Every competitive event will produce winners and losers, and every losing side will inevitably go through the “would’ve” and “could’ve” mental analysis.
The San Diego City College men’s basketball team will have plenty of “would’ve” and “could’ve” situations to think about. Among them, the team could have played a second-round playoff game against East Los Angeles tonight.
Had any play throughout Wednesday’s 75-74 loss against Santa Monica College lasted a tenth of a second longer, City College could’ve have held on to its lead.
It may be hard to see for some of the City College players following the late-game dramatics, but there should be no shame felt for the Knights’ 2018-19 season.
Winning the state championship two years ago and finishing as runner’s up last year might have produced higher expectations than a first-round playoff loss. But there is much more behind the scenes that needs to be taken into consideration when evaluating the Knights’ season.
“It’s been a crazy year,” said Knights head coach Mitch Charlens outside of the team’s locker room in Santa Monica on Wednesday night. “Our whole year has been this way. … This year has been one of those weird years where so many of our games went the other way.”
When judging the City College’s basketball season, it is important to remember the team was built from the ground up during the offseason.
The community college system only allows players to play a maximum of two years, unlike the NCAA where players can play for universities for up to four years. None of the state championship players are on the Knights’ roster anymore.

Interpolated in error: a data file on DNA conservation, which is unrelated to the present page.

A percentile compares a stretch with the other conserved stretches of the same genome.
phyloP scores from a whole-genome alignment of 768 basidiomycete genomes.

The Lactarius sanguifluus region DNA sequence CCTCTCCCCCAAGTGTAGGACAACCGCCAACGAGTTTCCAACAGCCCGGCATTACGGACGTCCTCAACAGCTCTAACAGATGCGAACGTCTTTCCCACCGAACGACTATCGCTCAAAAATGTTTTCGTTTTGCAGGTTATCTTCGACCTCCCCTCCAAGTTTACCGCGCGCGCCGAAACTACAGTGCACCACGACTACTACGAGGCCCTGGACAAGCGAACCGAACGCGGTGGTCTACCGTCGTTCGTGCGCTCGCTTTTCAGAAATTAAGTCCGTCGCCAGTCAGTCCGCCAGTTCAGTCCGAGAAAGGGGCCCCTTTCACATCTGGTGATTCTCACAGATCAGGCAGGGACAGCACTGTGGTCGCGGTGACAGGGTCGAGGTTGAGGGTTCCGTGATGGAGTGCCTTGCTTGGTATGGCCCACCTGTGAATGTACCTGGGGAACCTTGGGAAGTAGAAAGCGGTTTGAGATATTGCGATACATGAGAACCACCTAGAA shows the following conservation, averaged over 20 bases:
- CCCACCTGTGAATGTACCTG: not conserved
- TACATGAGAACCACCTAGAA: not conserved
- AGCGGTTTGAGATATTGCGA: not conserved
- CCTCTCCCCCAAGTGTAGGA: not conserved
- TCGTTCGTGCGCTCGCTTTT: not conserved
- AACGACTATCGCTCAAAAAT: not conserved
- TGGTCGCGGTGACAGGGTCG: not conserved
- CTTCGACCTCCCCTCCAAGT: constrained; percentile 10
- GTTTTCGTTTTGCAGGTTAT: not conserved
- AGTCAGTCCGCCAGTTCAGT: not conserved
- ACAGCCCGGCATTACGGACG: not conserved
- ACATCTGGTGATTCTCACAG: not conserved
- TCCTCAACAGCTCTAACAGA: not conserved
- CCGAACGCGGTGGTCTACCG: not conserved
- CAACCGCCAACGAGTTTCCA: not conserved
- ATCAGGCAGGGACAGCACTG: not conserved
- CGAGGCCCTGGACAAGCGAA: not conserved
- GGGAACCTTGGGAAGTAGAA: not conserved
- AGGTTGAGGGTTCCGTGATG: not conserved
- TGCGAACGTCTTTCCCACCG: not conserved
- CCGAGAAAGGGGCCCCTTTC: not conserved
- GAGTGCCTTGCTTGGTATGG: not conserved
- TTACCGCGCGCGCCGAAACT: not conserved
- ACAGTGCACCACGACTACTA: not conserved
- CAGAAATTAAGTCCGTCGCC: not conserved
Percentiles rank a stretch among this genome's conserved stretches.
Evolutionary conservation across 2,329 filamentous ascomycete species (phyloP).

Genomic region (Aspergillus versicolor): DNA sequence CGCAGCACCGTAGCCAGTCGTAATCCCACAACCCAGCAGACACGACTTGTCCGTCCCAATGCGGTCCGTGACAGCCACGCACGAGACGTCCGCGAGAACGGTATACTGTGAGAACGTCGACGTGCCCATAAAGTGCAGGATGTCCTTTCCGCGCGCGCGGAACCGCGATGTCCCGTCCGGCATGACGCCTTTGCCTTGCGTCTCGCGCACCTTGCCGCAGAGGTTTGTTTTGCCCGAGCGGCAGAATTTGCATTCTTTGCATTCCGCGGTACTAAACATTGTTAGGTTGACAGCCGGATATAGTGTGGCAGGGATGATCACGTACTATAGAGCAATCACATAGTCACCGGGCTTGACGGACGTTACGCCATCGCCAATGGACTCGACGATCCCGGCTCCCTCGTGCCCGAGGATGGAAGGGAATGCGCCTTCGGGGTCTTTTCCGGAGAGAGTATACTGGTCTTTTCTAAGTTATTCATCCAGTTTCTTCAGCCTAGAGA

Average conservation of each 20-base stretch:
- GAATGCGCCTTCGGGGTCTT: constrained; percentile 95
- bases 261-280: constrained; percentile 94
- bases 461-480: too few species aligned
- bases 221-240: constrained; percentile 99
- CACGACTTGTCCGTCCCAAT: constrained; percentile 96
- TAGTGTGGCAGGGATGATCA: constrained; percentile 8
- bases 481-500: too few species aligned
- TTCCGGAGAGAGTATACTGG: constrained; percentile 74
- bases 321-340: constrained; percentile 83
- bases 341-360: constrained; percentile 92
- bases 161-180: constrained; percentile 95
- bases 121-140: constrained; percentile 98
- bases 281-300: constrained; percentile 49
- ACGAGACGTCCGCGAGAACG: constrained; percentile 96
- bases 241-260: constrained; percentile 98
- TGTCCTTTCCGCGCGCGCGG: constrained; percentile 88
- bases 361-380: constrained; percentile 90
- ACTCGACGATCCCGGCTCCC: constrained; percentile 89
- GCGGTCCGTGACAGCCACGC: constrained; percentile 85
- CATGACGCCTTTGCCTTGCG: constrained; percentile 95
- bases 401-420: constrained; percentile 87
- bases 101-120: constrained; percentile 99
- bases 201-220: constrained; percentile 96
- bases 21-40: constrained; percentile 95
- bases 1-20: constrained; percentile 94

After 15 years with the Knights, coach Mitch Charlens knows all about having to build new teams every few years after veteran players cycle out.
“We have a brand new team this year,” Charlens said. “It’s been a great experience for these guys.”
A point of pride the Knights can take away from this year is the individual performances that led to multiple players being recognized by the Pacific Coast Athletic Conference.
Joseph Riley and Robby Robinson were named All-PCAC South first team. Nashom Carter was named to the second team and Kai Huntsberry received an honorable mention.
“Kai (Huntsberry) was only honorable mention — not that that is a knock — because he missed five or so (games) with what we thought was a broken ankle,” Charlens said.
Huntsberry was not the one to suffer a significant injury for the Knights.
Carter was sidelined for six weeks with a broken hand.
“As a freshman, it takes a lot to get your rhythm when you’re out for so much,” Charlens said.
The Knights players will one day be able to look back at this 2018-19 season and smile despite the 1-point, final tenth-of-a-second loss.
This year’s players will be able to look back on this season and proudly say, “this is the season we got win No. 300 for coach.”
“It was a pride thing,” said Riley to the City Times after a 112-84 win over Imperial Valley College in the last game of the regular season, which ended up being Charlens’ 300th victory.
“Being here for two years, knowing coach Mitch and what he does for the program — you really want to see somebody like that excel and get a milestone.”
The quest for victory number 301 will start in the Fall 2019 semester for Charlens and the Knights.